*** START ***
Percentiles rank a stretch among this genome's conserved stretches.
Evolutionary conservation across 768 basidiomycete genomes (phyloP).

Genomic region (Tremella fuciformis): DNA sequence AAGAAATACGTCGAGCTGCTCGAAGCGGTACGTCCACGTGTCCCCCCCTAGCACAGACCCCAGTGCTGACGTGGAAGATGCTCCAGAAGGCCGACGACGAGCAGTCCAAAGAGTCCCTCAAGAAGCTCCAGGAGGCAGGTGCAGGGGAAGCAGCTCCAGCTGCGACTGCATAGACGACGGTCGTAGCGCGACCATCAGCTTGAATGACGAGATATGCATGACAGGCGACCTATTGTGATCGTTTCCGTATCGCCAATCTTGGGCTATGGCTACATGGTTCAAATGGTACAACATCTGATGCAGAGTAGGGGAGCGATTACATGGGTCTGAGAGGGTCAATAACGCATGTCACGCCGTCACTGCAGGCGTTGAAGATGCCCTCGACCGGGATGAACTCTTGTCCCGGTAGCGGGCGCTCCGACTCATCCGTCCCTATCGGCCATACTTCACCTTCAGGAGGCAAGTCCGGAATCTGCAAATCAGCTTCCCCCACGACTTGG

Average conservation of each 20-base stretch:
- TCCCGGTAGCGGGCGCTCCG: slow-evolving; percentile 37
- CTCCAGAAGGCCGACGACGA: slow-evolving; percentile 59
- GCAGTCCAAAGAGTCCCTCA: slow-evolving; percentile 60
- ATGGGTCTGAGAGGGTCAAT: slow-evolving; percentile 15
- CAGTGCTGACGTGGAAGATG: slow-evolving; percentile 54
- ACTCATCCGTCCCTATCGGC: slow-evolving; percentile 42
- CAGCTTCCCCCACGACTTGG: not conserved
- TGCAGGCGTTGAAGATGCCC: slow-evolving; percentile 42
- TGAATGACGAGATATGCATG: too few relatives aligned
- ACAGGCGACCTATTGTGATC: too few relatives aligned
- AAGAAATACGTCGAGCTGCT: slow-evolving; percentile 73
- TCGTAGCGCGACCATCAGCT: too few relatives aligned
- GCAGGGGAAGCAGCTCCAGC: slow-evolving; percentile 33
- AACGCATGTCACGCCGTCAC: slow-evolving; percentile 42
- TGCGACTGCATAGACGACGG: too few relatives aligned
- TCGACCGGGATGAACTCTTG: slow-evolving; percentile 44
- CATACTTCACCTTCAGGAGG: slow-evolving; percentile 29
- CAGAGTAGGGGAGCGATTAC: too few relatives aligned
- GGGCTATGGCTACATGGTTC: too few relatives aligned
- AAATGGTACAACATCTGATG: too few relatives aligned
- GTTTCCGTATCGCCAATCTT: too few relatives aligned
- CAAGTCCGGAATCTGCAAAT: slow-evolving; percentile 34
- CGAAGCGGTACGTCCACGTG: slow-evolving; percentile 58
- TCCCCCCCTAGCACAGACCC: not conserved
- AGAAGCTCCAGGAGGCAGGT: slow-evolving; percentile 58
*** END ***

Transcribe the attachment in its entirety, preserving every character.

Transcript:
Percentiles rank a stretch among this genome's conserved stretches.
Evolutionary conservation across 768 basidiomycete genomes (phyloP).

Genomic region (Tremella fuciformis): DNA sequence AAGAAATACGTCGAGCTGCTCGAAGCGGTACGTCCACGTGTCCCCCCCTAGCACAGACCCCAGTGCTGACGTGGAAGATGCTCCAGAAGGCCGACGACGAGCAGTCCAAAGAGTCCCTCAAGAAGCTCCAGGAGGCAGGTGCAGGGGAAGCAGCTCCAGCTGCGACTGCATAGACGACGGTCGTAGCGCGACCATCAGCTTGAATGACGAGATATGCATGACAGGCGACCTATTGTGATCGTTTCCGTATCGCCAATCTTGGGCTATGGCTACATGGTTCAAATGGTACAACATCTGATGCAGAGTAGGGGAGCGATTACATGGGTCTGAGAGGGTCAATAACGCATGTCACGCCGTCACTGCAGGCGTTGAAGATGCCCTCGACCGGGATGAACTCTTGTCCCGGTAGCGGGCGCTCCGACTCATCCGTCCCTATCGGCCATACTTCACCTTCAGGAGGCAAGTCCGGAATCTGCAAATCAGCTTCCCCCACGACTTGG

Average conservation of each 20-base stretch:
- TCCCGGTAGCGGGCGCTCCG: slow-evolving; percentile 37
- CTCCAGAAGGCCGACGACGA: slow-evolving; percentile 59
- GCAGTCCAAAGAGTCCCTCA: slow-evolving; percentile 60
- ATGGGTCTGAGAGGGTCAAT: slow-evolving; percentile 15
- CAGTGCTGACGTGGAAGATG: slow-evolving; percentile 54
- ACTCATCCGTCCCTATCGGC: slow-evolving; percentile 42
- CAGCTTCCCCCACGACTTGG: not conserved
- TGCAGGCGTTGAAGATGCCC: slow-evolving; percentile 42
- TGAATGACGAGATATGCATG: too few relatives aligned
- ACAGGCGACCTATTGTGATC: too few relatives aligned
- AAGAAATACGTCGAGCTGCT: slow-evolving; percentile 73
- TCGTAGCGCGACCATCAGCT: too few relatives aligned
- GCAGGGGAAGCAGCTCCAGC: slow-evolving; percentile 33
- AACGCATGTCACGCCGTCAC: slow-evolving; percentile 42
- TGCGACTGCATAGACGACGG: too few relatives aligned
- TCGACCGGGATGAACTCTTG: slow-evolving; percentile 44
- CATACTTCACCTTCAGGAGG: slow-evolving; percentile 29
- CAGAGTAGGGGAGCGATTAC: too few relatives aligned
- GGGCTATGGCTACATGGTTC: too few relatives aligned
- AAATGGTACAACATCTGATG: too few relatives aligned
- GTTTCCGTATCGCCAATCTT: too few relatives aligned
- CAAGTCCGGAATCTGCAAAT: slow-evolving; percentile 34
- CGAAGCGGTACGTCCACGTG: slow-evolving; percentile 58
- TCCCCCCCTAGCACAGACCC: not conserved
- AGAAGCTCCAGGAGGCAGGT: slow-evolving; percentile 58